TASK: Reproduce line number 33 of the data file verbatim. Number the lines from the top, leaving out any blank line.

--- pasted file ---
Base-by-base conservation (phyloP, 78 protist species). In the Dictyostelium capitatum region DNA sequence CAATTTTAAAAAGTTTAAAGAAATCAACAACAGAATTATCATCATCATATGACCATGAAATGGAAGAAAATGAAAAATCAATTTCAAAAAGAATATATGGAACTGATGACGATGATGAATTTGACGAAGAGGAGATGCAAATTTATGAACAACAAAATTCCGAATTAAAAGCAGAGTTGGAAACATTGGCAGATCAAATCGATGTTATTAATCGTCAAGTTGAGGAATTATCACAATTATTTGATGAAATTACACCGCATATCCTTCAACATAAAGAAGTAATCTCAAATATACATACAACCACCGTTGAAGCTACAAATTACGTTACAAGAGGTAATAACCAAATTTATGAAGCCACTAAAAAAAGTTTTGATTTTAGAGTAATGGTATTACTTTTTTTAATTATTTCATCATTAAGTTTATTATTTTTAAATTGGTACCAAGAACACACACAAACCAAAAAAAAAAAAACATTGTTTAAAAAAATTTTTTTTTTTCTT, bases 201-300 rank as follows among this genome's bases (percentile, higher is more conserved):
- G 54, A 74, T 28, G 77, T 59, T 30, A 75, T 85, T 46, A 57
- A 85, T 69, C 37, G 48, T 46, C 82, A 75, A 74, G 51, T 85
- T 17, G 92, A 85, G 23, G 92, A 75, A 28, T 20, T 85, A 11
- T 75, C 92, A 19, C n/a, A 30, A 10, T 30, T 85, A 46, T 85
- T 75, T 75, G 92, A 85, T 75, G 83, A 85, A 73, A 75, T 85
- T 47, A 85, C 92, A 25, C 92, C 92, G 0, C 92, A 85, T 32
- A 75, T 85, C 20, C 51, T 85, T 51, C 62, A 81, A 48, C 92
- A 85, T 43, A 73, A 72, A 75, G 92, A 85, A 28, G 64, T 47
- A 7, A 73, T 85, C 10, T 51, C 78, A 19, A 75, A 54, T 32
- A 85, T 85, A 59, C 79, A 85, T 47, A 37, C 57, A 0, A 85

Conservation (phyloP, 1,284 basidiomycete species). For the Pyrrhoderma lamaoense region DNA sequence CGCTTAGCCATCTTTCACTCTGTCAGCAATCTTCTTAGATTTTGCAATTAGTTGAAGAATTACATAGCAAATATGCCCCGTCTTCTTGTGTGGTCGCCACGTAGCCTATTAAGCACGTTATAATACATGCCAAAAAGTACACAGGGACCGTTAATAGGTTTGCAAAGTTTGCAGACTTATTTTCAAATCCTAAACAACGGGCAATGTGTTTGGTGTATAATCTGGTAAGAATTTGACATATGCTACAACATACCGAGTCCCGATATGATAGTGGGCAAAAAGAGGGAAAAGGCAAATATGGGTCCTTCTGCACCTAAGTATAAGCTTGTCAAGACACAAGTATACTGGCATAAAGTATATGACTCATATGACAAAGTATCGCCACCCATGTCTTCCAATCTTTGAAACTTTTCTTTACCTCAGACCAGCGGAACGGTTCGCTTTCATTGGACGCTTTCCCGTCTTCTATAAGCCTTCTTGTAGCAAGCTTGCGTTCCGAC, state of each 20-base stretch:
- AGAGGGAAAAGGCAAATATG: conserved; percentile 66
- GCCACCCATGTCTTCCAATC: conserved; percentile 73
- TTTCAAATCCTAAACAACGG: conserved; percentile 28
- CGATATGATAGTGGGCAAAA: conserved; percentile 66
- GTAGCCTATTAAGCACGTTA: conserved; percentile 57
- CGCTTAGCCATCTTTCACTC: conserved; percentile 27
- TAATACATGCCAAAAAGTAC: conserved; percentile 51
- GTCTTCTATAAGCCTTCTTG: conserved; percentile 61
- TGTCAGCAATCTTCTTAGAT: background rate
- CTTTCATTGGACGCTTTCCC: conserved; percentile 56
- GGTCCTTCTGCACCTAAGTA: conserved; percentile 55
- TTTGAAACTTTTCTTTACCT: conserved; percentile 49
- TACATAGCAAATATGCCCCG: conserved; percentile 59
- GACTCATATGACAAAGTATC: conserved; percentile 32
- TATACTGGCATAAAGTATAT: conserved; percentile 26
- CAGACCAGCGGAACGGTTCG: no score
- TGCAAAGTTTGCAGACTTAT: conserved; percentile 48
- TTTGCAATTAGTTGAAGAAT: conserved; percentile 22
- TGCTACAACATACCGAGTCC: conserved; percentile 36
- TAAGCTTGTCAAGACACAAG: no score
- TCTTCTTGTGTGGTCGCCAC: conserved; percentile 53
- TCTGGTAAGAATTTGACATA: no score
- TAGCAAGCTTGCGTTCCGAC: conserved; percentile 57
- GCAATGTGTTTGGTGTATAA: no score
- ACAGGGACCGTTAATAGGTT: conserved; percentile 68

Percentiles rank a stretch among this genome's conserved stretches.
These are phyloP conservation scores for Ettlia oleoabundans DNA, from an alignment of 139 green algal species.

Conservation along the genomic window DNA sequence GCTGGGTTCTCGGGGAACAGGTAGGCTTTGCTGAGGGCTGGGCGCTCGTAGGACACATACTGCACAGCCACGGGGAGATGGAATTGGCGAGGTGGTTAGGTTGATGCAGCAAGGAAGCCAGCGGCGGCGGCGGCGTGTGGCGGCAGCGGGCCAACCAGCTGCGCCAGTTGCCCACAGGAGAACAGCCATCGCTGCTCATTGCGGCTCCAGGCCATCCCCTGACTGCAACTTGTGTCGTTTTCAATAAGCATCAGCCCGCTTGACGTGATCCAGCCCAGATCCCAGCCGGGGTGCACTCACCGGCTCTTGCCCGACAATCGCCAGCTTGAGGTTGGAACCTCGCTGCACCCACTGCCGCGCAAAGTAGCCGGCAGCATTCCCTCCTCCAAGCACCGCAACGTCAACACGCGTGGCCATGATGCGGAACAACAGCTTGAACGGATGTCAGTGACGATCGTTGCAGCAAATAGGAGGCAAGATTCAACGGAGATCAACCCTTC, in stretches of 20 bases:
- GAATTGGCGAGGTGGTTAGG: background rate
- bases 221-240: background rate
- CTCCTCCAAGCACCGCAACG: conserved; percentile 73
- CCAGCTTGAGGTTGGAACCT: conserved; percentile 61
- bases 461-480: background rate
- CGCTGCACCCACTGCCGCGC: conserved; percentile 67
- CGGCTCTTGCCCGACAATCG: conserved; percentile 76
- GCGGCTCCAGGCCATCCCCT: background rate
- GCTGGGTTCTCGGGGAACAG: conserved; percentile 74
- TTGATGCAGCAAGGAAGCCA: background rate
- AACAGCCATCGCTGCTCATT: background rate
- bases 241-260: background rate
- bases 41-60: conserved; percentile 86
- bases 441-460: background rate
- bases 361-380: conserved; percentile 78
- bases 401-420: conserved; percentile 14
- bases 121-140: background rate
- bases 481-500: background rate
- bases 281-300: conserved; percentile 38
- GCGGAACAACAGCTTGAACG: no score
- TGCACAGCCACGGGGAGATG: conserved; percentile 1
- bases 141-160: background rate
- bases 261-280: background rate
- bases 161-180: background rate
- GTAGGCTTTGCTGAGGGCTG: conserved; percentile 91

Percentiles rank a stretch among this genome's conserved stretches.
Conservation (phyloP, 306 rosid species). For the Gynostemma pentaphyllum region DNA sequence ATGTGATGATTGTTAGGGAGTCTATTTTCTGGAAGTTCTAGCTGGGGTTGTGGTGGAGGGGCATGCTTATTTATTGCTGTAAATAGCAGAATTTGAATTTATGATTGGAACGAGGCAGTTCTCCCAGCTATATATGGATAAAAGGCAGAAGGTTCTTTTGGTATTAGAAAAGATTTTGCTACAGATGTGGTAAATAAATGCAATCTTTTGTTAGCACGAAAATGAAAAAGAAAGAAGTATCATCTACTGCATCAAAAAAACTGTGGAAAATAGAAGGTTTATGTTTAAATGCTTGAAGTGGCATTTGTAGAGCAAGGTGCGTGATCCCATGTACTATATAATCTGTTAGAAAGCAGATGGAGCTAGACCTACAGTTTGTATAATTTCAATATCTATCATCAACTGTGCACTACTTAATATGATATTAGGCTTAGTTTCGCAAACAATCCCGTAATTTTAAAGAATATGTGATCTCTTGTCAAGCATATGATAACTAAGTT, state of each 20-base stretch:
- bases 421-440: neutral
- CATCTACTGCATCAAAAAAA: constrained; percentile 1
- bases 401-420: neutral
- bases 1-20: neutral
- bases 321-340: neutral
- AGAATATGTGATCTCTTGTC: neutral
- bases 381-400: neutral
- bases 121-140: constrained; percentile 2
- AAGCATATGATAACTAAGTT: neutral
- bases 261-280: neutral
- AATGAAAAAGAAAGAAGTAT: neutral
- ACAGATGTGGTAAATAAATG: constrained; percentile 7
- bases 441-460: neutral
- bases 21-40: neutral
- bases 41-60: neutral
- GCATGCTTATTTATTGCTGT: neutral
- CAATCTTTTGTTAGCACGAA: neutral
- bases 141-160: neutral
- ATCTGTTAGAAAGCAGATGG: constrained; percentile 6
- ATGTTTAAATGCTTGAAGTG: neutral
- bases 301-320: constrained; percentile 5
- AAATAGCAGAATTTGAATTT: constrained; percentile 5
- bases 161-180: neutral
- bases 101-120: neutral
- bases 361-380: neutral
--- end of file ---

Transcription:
- TCTTCTTGTGTGGTCGCCAC: conserved; percentile 53